I am new to astronomy and I was given the task of finding out if there are objects which can't be resolved by a telescope of resolution 5 arcseconds.

I was given the values of RA and Dec of these objects in degrees.

   RA              DEC
 201.1999388    27.49294258
 201.2048319    27.49212959
 201.1984702    27.4978016
 201.2025157    27.51610266
 201.1997827    27.51743447 ...etc

How can I find these in the simplest way? Is there any simple formula which can be used to achieve this which is computationally efficient as well?

  • $\begingroup$ Not clear what you mean. Do you mean you have a list of object positions and need to find out which pairs are unresolved or which objects are confused with at least one other object. $\endgroup$
    – ProfRob
    Oct 8, 2017 at 13:20
  • $\begingroup$ @RobJeffries Yes, how to find which pairs that don't lie within 5 arcsec of each other. So by that definition find the pairs which might lie within that 5 arcsec resolution which might be confused with each other. $\endgroup$
    – user-116
    Oct 8, 2017 at 14:36
  • $\begingroup$ Google "angular distance sphere"; you can actually use a shortcut if you know the points are close, but "premature optimization is the root of all evil", so try the precise formula first. $\endgroup$
    – user21
    Oct 8, 2017 at 17:02
  • $\begingroup$ Is this an astronomy issue? If you know how to calculate the angular separation (simple trig formula), then the rest is an algorithmic problem, which doesn;t really belong here. $\endgroup$
    – ProfRob
    Oct 8, 2017 at 18:06

1 Answer 1


This would be your best resource. Just note that the variables are expressed in geographical latitude and longitude, and your values are Right Ascension and Declination. Longitude and RA are the same, but Declination is 0 at the equator and is positive toward the north pole, whereas latitude is 0 at the north pole and is positive toward the south pole.

Don't forget to mind your units (it'll probably be in degrees since that's what your RA and Dec are). If you're doing this with a computer, you'll probably want to convert to radians first since most computer trig functions are in radians. Whatever program you use, just be sure to check what units it prefers.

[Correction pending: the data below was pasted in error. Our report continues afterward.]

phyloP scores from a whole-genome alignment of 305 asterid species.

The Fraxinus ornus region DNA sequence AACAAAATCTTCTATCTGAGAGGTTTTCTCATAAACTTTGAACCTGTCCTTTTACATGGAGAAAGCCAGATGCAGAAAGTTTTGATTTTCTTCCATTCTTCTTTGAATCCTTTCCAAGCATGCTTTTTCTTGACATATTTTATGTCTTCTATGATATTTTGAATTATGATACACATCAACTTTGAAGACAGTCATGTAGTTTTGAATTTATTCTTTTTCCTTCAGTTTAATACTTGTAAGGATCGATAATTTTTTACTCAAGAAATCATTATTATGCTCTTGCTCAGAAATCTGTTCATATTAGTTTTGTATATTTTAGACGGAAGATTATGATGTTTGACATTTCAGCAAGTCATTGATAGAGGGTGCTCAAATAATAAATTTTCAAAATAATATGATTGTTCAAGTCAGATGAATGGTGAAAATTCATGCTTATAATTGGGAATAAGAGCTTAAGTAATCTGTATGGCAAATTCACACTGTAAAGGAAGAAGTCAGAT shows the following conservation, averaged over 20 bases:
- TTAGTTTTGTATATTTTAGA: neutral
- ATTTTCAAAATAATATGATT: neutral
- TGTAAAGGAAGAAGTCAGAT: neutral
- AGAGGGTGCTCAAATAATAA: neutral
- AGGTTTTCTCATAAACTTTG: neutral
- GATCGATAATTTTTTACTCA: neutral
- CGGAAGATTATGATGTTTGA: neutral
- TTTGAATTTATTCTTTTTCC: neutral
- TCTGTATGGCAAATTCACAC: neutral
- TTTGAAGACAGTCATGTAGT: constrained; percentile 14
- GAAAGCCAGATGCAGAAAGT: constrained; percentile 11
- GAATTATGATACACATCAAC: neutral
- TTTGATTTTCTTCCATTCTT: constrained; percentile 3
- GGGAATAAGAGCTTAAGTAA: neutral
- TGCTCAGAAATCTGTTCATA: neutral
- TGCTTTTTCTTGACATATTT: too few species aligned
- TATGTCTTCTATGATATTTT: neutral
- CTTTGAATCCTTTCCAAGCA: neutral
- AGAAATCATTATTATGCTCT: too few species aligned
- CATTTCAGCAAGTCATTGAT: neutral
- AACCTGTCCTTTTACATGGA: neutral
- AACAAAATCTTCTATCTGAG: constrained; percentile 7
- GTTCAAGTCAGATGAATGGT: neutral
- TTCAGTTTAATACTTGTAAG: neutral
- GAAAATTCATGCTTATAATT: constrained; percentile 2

Finally, be sure to convert your separation to arcseconds and you should be all set.

  • $\begingroup$ Thank you, this was really helpful. But is there any way to shorten my range of objects I can apply this formula to?. My dataset is very mixed up and to find the objects under that arc length would require me to search through the entire dataset. Which is huge. Is there any small approximation I can perform where I can narrow the range of objects I can search using this formula? Maybe if I sort the dataset based on RA and DEC can I shorten the range? $\endgroup$
    – user-116
    Oct 9, 2017 at 7:12
  • $\begingroup$ en.wikipedia.org/wiki/CURE_data_clustering_algorithm or googling "efficient clustering algorithm" (no quotes) may be helpful. $\endgroup$
    – user21
    Oct 9, 2017 at 13:54
  • $\begingroup$ "whereas latitude is 0 at the north pole and is positive toward the south pole". I have never heard of this convention before and do not see this on the referenced page. The formula on Wikipedia is correct for the latitude defined at 0 at the equator, +90 at the north pole, and -90 at the south pole. Am I missing something? $\endgroup$
    – JohnHoltz
    Oct 9, 2017 at 15:57

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